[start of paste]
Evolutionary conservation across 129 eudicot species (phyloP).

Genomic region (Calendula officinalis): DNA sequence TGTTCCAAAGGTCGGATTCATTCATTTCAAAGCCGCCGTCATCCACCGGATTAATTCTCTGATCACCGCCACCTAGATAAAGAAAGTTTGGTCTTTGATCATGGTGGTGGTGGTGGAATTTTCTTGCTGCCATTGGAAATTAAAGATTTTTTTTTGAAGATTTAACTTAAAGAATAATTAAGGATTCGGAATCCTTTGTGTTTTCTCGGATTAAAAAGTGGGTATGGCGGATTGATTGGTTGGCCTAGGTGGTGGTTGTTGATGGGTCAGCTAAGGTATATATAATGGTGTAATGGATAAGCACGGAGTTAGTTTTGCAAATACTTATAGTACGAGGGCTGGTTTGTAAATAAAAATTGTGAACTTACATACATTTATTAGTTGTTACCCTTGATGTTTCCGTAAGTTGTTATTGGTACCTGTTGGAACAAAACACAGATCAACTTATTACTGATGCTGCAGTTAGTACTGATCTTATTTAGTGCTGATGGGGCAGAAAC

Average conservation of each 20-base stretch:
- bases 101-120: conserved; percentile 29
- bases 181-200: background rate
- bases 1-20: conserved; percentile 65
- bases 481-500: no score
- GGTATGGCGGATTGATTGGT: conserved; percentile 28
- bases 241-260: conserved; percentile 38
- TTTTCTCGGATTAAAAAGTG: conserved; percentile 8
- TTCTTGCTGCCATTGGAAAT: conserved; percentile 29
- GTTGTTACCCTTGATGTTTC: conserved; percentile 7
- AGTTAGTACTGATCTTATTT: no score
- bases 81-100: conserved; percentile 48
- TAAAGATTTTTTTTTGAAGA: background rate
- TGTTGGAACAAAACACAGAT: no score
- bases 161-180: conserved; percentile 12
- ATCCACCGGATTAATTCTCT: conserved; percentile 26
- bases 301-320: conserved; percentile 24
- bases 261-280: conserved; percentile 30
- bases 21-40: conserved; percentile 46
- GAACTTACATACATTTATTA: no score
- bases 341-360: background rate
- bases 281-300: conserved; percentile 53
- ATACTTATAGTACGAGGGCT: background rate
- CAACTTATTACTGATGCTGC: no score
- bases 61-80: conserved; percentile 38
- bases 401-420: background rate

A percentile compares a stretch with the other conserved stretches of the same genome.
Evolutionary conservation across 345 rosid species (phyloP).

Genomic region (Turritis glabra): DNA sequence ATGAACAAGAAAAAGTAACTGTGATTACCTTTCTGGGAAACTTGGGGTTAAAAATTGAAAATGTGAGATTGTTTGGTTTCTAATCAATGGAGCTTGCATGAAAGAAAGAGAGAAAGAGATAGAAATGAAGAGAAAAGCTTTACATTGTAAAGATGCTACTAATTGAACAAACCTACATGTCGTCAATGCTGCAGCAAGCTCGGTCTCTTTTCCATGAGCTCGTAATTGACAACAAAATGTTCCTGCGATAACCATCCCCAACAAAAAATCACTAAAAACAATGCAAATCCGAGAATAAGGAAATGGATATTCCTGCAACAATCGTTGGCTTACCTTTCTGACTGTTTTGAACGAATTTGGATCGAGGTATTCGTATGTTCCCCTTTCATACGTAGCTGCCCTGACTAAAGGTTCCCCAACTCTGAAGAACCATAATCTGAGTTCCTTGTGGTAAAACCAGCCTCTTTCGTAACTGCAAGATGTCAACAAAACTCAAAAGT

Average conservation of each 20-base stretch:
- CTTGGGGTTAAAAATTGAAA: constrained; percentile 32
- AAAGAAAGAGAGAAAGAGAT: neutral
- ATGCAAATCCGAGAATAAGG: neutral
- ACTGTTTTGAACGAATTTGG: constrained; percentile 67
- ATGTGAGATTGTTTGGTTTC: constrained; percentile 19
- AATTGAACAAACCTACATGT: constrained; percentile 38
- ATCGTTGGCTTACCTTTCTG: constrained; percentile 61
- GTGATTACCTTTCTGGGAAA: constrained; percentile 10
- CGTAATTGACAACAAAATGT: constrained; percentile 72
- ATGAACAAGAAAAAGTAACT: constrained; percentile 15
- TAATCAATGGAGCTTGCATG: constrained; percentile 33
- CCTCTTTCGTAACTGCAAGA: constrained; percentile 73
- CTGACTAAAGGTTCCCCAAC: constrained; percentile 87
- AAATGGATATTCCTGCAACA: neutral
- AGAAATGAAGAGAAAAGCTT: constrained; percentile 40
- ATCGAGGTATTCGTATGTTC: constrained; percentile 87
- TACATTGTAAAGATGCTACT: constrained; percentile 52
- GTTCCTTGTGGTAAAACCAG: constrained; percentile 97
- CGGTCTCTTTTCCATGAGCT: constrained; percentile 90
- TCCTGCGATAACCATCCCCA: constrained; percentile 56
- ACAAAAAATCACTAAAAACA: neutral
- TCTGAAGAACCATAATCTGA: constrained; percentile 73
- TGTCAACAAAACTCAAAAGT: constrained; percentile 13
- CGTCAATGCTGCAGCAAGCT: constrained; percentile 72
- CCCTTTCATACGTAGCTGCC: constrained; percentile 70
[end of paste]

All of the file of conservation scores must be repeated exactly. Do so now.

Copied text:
Evolutionary conservation across 129 eudicot species (phyloP).

Genomic region (Calendula officinalis): DNA sequence TGTTCCAAAGGTCGGATTCATTCATTTCAAAGCCGCCGTCATCCACCGGATTAATTCTCTGATCACCGCCACCTAGATAAAGAAAGTTTGGTCTTTGATCATGGTGGTGGTGGTGGAATTTTCTTGCTGCCATTGGAAATTAAAGATTTTTTTTTGAAGATTTAACTTAAAGAATAATTAAGGATTCGGAATCCTTTGTGTTTTCTCGGATTAAAAAGTGGGTATGGCGGATTGATTGGTTGGCCTAGGTGGTGGTTGTTGATGGGTCAGCTAAGGTATATATAATGGTGTAATGGATAAGCACGGAGTTAGTTTTGCAAATACTTATAGTACGAGGGCTGGTTTGTAAATAAAAATTGTGAACTTACATACATTTATTAGTTGTTACCCTTGATGTTTCCGTAAGTTGTTATTGGTACCTGTTGGAACAAAACACAGATCAACTTATTACTGATGCTGCAGTTAGTACTGATCTTATTTAGTGCTGATGGGGCAGAAAC

Average conservation of each 20-base stretch:
- bases 101-120: conserved; percentile 29
- bases 181-200: background rate
- bases 1-20: conserved; percentile 65
- bases 481-500: no score
- GGTATGGCGGATTGATTGGT: conserved; percentile 28
- bases 241-260: conserved; percentile 38
- TTTTCTCGGATTAAAAAGTG: conserved; percentile 8
- TTCTTGCTGCCATTGGAAAT: conserved; percentile 29
- GTTGTTACCCTTGATGTTTC: conserved; percentile 7
- AGTTAGTACTGATCTTATTT: no score
- bases 81-100: conserved; percentile 48
- TAAAGATTTTTTTTTGAAGA: background rate
- TGTTGGAACAAAACACAGAT: no score
- bases 161-180: conserved; percentile 12
- ATCCACCGGATTAATTCTCT: conserved; percentile 26
- bases 301-320: conserved; percentile 24
- bases 261-280: conserved; percentile 30
- bases 21-40: conserved; percentile 46
- GAACTTACATACATTTATTA: no score
- bases 341-360: background rate
- bases 281-300: conserved; percentile 53
- ATACTTATAGTACGAGGGCT: background rate
- CAACTTATTACTGATGCTGC: no score
- bases 61-80: conserved; percentile 38
- bases 401-420: background rate

A percentile compares a stretch with the other conserved stretches of the same genome.
Evolutionary conservation across 345 rosid species (phyloP).

Genomic region (Turritis glabra): DNA sequence ATGAACAAGAAAAAGTAACTGTGATTACCTTTCTGGGAAACTTGGGGTTAAAAATTGAAAATGTGAGATTGTTTGGTTTCTAATCAATGGAGCTTGCATGAAAGAAAGAGAGAAAGAGATAGAAATGAAGAGAAAAGCTTTACATTGTAAAGATGCTACTAATTGAACAAACCTACATGTCGTCAATGCTGCAGCAAGCTCGGTCTCTTTTCCATGAGCTCGTAATTGACAACAAAATGTTCCTGCGATAACCATCCCCAACAAAAAATCACTAAAAACAATGCAAATCCGAGAATAAGGAAATGGATATTCCTGCAACAATCGTTGGCTTACCTTTCTGACTGTTTTGAACGAATTTGGATCGAGGTATTCGTATGTTCCCCTTTCATACGTAGCTGCCCTGACTAAAGGTTCCCCAACTCTGAAGAACCATAATCTGAGTTCCTTGTGGTAAAACCAGCCTCTTTCGTAACTGCAAGATGTCAACAAAACTCAAAAGT

Average conservation of each 20-base stretch:
- CTTGGGGTTAAAAATTGAAA: constrained; percentile 32
- AAAGAAAGAGAGAAAGAGAT: neutral
- ATGCAAATCCGAGAATAAGG: neutral
- ACTGTTTTGAACGAATTTGG: constrained; percentile 67
- ATGTGAGATTGTTTGGTTTC: constrained; percentile 19
- AATTGAACAAACCTACATGT: constrained; percentile 38
- ATCGTTGGCTTACCTTTCTG: constrained; percentile 61
- GTGATTACCTTTCTGGGAAA: constrained; percentile 10
- CGTAATTGACAACAAAATGT: constrained; percentile 72
- ATGAACAAGAAAAAGTAACT: constrained; percentile 15
- TAATCAATGGAGCTTGCATG: constrained; percentile 33
- CCTCTTTCGTAACTGCAAGA: constrained; percentile 73
- CTGACTAAAGGTTCCCCAAC: constrained; percentile 87
- AAATGGATATTCCTGCAACA: neutral
- AGAAATGAAGAGAAAAGCTT: constrained; percentile 40
- ATCGAGGTATTCGTATGTTC: constrained; percentile 87
- TACATTGTAAAGATGCTACT: constrained; percentile 52
- GTTCCTTGTGGTAAAACCAG: constrained; percentile 97
- CGGTCTCTTTTCCATGAGCT: constrained; percentile 90
- TCCTGCGATAACCATCCCCA: constrained; percentile 56
- ACAAAAAATCACTAAAAACA: neutral
- TCTGAAGAACCATAATCTGA: constrained; percentile 73
- TGTCAACAAAACTCAAAAGT: constrained; percentile 13
- CGTCAATGCTGCAGCAAGCT: constrained; percentile 72
- CCCTTTCATACGTAGCTGCC: constrained; percentile 70